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Free eBook Kingdom of Children: Culture and Controversy in the Homeschooling Movement. download

by Mitchell Stevens

Free eBook Kingdom of Children: Culture and Controversy in the Homeschooling Movement. download ISBN: 0691058180
Author: Mitchell Stevens
Publisher: Princeton University Press; First Printing edition (September 1, 2001)
Language: English
Pages: 238
Category: Teaching and Education
Subcategory: Schools and Teaching
Size MP3: 1301 mb
Size FLAC: 1107 mb
Rating: 4.7
Format: azw doc doc docx


Mitchell L. Stevens’s Kingdom of Children. stands to fill an important void as home schoolers and their organizations. Fundamentally, the book is an analysis of home schoolers’ organizations. Stevens begins by arguing that home schooling is, in short, a social

Mitchell L. have been slighted by both sociologists and social-movement scholars. This book is extremely well written and thought provoking. Stevens begins by arguing that home schooling is, in short, a social. movement, with a rich history and an elaborate organizational apparatus. p. 4). Stevens’s organizational analysis and interviews support the idea. that there are essentially two groups of home schoolers.

Kingdom of Children offers a rich study of the homeschooling movement Stevens is an academic but treats both secular and Christian homeschooling (and everything in between) with an objective and sincere balance.

Kingdom of Children offers a rich study of the homeschooling movement. Stevens is an academic but treats both secular and Christian homeschooling (and everything in between) with an objective and sincere balance. I also recommend this book to homeschool families who wish to see an overview of the wider history and context of homeschooling. It is not a how to book, though.

Kingdom of Children book. Goodreads helps you keep track of books you want to read. Start by marking Kingdom of Children: Culture and Controversy in the Homeschooling Movement as Want to Read: Want to Read savin. ant to Read.

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Xiii, 228 pages ; 24 cm. More than one million American children are schooled by their parents. As their ranks grow, home schoolers are making headlines by winning national spelling bees and excelling at elite universities. The few studies conducted. Yet we still know little about this alternative to one of society's most fundamental institutions. Mitchell Stevens goes behind the scenes of the homeschool movement.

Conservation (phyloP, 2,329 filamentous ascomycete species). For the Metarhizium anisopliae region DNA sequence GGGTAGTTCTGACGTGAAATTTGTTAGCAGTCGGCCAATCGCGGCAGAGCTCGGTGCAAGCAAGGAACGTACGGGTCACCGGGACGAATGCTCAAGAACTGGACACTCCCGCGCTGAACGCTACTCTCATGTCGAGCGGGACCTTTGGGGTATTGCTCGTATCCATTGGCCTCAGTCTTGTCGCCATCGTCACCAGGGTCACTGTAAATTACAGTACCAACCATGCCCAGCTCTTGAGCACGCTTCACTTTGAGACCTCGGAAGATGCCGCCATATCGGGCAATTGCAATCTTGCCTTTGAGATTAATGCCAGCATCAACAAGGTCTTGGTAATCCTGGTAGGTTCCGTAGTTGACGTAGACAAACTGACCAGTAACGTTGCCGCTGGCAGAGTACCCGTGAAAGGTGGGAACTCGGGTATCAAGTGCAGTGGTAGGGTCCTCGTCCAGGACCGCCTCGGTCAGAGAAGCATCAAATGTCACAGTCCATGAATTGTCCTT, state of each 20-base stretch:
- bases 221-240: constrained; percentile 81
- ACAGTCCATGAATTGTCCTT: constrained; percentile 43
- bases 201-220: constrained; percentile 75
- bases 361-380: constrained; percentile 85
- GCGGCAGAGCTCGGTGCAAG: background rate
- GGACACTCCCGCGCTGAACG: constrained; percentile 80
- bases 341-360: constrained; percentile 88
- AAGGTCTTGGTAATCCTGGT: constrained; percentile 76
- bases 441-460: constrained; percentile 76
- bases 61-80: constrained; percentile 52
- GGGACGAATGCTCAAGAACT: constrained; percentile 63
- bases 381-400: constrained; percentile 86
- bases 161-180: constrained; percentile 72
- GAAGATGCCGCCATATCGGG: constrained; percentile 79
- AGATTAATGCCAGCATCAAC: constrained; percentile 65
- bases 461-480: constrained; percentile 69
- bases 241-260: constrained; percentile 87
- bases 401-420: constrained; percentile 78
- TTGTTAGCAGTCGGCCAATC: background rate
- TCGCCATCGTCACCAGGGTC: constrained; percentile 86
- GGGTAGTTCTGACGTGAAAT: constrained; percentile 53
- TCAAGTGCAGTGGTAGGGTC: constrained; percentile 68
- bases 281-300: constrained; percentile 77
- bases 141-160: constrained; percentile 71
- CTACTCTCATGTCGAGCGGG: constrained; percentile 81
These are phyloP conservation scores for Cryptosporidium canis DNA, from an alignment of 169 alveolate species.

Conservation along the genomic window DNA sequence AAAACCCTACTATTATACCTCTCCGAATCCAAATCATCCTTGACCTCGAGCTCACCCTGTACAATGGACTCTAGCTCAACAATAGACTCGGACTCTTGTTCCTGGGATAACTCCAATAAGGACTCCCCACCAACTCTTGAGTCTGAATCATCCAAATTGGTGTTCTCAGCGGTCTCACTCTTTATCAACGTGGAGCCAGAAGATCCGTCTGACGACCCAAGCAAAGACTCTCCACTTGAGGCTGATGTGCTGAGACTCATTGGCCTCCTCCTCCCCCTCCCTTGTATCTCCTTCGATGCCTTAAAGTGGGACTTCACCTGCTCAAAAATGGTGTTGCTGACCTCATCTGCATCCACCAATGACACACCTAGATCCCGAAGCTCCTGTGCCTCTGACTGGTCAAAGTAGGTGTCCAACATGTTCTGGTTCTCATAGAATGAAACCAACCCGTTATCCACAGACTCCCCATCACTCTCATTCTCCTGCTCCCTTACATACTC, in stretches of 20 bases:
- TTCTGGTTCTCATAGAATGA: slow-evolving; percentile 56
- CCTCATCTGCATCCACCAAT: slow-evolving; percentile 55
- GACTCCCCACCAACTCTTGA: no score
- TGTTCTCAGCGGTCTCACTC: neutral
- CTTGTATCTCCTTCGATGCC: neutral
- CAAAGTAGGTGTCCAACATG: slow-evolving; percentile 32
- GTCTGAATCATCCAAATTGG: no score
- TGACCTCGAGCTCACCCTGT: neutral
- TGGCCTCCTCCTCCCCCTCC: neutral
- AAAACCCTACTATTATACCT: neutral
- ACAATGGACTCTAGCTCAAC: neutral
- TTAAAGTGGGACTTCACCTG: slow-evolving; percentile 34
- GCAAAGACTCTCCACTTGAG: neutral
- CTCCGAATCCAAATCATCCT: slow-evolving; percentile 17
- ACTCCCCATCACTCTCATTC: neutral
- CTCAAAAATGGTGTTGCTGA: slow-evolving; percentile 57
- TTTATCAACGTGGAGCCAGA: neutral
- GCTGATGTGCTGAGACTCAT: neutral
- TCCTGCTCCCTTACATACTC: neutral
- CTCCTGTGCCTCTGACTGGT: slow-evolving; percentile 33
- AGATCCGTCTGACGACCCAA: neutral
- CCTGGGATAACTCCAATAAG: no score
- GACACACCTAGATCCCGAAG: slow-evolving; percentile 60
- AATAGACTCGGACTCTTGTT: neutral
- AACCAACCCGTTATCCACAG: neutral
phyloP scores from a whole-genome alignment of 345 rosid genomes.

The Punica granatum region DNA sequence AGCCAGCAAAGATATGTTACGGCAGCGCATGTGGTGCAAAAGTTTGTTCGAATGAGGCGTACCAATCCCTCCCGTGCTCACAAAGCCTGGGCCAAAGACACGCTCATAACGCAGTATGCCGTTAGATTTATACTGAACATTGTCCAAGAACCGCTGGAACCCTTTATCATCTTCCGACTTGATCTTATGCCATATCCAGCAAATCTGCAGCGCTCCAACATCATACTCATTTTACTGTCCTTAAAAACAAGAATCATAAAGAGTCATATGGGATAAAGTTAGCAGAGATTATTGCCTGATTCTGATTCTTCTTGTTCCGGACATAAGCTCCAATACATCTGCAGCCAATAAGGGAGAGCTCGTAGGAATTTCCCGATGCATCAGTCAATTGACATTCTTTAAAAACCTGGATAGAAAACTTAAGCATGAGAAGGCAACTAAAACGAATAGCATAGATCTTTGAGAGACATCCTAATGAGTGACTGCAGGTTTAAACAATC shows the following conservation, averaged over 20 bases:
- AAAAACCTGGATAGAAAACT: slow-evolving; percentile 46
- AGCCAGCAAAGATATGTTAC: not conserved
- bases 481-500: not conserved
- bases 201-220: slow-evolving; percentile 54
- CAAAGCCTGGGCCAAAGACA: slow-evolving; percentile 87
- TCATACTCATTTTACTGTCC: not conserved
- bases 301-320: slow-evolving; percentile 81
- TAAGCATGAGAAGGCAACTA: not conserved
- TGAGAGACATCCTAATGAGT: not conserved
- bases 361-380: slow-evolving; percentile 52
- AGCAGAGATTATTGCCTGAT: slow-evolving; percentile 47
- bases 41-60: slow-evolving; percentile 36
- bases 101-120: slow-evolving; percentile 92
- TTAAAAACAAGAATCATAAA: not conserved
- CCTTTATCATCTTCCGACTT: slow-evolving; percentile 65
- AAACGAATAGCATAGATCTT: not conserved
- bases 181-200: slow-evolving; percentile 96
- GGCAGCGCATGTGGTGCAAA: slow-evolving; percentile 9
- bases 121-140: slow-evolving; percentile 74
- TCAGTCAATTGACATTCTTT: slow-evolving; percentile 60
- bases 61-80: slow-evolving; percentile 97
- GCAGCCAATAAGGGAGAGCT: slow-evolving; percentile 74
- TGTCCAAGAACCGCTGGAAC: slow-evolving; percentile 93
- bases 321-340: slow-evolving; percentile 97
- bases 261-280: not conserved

Homeschooling, also known as home education, is the education of children at home or a variety of places other than school. Home education is usually conducted by a parent, tutor, or an online teacher. Many families use less formal ways of educating. Homeschooling" is the term commonly used in North America, whereas "home education" is commonly used in the United Kingdom, Europe, and in many Commonwealth countries.

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Mitchell Stevens goes behind the scenes of the homeschool movement

Mitchell Stevens goes behind the scenes of the homeschool movement. What he finds are two very different kinds of home education-one rooted in the liberal alternative school movement of the 1960s and 1970s and one stemming from the Christian day school movement of the same era. Stevens explains how this dual history shapes the meaning and practice of home schooling today. In the process, he introduces us to an unlikely mix of parents and notes the core values on which they agree: the sanctity of childhood and the primacy of family in the face of a highly competitive, bureaucratized society.

More than one million American children are schooled by their parents. of Children : Culture and Controversy in the Homeschooling Movement.

book by Mitchell L. Kingdom of Children : Culture and Controversy in the Homeschooling Movement.